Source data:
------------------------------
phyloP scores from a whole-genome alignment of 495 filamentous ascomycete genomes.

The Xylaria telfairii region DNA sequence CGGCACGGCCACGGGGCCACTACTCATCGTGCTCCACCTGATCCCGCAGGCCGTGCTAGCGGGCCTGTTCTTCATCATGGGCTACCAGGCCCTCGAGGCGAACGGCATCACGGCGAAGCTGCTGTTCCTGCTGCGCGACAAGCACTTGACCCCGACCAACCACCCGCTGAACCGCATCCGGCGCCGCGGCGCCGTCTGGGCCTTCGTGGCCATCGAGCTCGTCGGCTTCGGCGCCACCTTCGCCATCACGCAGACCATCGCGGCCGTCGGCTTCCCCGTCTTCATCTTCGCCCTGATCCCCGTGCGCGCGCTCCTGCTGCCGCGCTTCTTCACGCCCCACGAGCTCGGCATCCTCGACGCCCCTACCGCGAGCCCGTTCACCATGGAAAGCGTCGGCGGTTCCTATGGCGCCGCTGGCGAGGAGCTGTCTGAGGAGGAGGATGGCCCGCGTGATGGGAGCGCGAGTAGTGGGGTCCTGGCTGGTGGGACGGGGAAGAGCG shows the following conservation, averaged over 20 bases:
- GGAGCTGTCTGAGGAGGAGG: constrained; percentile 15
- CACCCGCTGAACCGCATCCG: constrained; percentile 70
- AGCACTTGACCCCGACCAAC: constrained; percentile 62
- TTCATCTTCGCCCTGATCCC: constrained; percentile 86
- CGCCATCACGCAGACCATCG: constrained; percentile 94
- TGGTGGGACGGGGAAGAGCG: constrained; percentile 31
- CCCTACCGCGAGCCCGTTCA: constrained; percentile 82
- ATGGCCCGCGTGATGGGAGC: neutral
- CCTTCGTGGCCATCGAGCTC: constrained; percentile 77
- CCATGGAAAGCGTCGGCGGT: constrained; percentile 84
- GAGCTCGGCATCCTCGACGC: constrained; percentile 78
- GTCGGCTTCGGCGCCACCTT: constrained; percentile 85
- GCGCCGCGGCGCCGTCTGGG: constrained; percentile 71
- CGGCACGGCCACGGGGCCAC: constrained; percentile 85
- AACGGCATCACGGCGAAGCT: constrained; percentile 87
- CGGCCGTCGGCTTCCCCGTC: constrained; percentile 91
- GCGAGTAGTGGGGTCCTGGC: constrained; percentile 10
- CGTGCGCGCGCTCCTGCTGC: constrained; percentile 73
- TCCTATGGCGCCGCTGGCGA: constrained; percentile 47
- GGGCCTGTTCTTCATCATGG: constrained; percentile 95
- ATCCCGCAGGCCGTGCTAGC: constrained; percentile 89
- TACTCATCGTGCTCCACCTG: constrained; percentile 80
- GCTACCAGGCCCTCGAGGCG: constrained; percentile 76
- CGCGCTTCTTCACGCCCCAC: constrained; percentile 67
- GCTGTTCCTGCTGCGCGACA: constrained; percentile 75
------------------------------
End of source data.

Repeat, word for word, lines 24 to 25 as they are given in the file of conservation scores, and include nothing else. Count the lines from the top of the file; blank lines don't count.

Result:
- TACTCATCGTGCTCCACCTG: constrained; percentile 80
- GCTACCAGGCCCTCGAGGCG: constrained; percentile 76